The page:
Just back from Edinburgh where I attended the launch of the Calman Commission's Final Report - a very hefty document which outlines the Commission on Scottish Devolution's findings from a year of investigation and debate on the future of devolution.
I have to say that it was a slightly underwhelming event. As has been covered in the media, the main proposals are devolution of aspects of taxation (a section of income tax, along with four other areas such as Stamp Duty), devolution of certain legislative areas such as air gun control and drink driving levels, and a certain level of reform of the intra-governmental workings of Holyrood and Westminster.
The key aspect of the launch was the fact that there is every chance that this will not go anywhere. The Commission was launched as reaction to the Scottish Government's National Conversation rather than necessarily from a belief that the time for re-evaluating devolution was upon us. As such, it lacks an immediate impetus to its recommendations, particularly since the SNP's referendum is essentially dead in the water. The Commission's findings were, to me at least, also reduced in impact by the repeated assertion that they were a) unanimous and b) had considered all options. The idea that a panel composed of members of the Conservatives, Labour and Lib Dems, trade unions, the CBI Scotland and other disparate opinions implies that they must have therefore made pretty weak recommendations in order to create unity. In addition, the Commission did not consider all options as they excluded discussion of independence - this is not in itself a problem, but they should be upfront about the agenda behind their work.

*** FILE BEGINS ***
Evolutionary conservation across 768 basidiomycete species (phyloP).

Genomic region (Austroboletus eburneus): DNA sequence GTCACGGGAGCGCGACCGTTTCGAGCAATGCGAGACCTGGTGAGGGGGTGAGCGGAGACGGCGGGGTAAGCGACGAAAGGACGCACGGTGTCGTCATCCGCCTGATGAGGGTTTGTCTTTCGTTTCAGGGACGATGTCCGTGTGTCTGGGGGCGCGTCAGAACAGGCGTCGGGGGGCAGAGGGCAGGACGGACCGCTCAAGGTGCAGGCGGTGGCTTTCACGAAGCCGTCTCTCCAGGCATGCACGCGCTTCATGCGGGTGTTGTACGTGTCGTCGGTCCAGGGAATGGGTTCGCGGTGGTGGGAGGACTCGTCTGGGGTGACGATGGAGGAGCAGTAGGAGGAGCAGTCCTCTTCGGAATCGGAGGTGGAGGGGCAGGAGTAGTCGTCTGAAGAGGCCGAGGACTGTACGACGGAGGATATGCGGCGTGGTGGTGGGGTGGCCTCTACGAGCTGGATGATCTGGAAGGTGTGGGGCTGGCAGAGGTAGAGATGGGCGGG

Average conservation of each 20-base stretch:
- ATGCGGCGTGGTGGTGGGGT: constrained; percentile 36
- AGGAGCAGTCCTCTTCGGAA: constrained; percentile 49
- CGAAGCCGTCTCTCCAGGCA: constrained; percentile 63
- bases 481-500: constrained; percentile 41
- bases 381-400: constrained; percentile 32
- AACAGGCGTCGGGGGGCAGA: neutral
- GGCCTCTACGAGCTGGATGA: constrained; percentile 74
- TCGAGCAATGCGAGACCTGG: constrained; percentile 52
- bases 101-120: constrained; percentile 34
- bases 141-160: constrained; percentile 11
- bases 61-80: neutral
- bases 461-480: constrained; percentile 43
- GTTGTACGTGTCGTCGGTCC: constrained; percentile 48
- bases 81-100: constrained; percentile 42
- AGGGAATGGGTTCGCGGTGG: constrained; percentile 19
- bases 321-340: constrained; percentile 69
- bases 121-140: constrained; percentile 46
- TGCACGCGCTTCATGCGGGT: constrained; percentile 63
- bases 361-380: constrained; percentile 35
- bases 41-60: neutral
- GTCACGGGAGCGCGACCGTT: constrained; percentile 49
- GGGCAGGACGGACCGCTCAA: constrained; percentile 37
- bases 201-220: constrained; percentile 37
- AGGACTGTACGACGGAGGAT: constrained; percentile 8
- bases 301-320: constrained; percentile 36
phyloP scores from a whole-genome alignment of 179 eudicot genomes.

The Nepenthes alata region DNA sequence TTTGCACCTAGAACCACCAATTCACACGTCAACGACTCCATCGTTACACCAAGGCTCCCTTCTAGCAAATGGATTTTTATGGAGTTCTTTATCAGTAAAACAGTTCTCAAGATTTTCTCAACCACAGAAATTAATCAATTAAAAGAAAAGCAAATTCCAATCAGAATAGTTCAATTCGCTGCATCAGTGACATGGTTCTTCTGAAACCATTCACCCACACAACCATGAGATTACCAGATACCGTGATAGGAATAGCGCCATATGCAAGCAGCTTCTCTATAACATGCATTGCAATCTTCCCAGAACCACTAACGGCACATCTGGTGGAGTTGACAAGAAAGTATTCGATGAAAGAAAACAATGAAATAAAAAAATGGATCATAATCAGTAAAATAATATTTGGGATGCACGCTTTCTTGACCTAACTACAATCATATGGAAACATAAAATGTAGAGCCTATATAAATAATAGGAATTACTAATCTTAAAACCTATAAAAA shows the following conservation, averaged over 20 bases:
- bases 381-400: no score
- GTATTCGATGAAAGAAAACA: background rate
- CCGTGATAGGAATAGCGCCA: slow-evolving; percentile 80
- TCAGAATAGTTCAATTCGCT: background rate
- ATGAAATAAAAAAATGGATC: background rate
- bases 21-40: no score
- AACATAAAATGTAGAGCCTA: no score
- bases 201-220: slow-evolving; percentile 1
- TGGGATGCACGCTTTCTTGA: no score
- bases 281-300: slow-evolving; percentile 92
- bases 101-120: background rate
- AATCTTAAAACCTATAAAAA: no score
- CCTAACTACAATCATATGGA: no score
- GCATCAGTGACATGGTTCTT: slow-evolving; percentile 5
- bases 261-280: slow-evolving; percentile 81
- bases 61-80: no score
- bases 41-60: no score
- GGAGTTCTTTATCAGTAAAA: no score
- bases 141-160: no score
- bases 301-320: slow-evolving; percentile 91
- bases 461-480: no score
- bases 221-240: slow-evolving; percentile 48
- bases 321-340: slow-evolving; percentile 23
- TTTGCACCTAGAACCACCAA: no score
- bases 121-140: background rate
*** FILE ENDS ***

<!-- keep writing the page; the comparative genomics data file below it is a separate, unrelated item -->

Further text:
The idea of devolving the income tax powers to Scotland (building upon the Scottish Variable Tax powers which already exist but haven't ever been used) is certainly an interesting one. There is a problem just now as the Scottish Government (regardless of political colour) exists to spend money without accountability for raising their own funds. However the fact that the Government would be able to vary the actual amount of income tax without being able to increase or decrease the gaps between the tax bands (or indeed alter the tax bands themselves) limits the ability of the Scottish Government to use income tax to fully pursue ideological measures (i.e. tax cutting to a flat tax or raising the top band to fund spending). If taxation is going to be devolved enough to allow variation between Scotland and the rest of the UK, then it should surely be devolved enough to allow a distinct Scottish Government to pursue its own stated political aims as fully as possible.
The devolution of certain further powers to Holyrood will be supported across the board, as the SNP have already been arguing for many of them - indeed the SNP will probably be quite satisfied with the outcome of the Commission. Needless to say oil tax revenue was excluded from devolution - I don't think anyone expected anything else!
I think that the Commission has explored some interesting issues, but I think that the nature of the process (it was quite stuffy and formal, which excluded lots of 'normal' people from the debate) has somewhat limited the impact of its recommendations. I am sure that it will provoke continued debate on Scotland's constitutional future but I think that, like the National Conversation it set out to compete with, it has failed to answer the questions.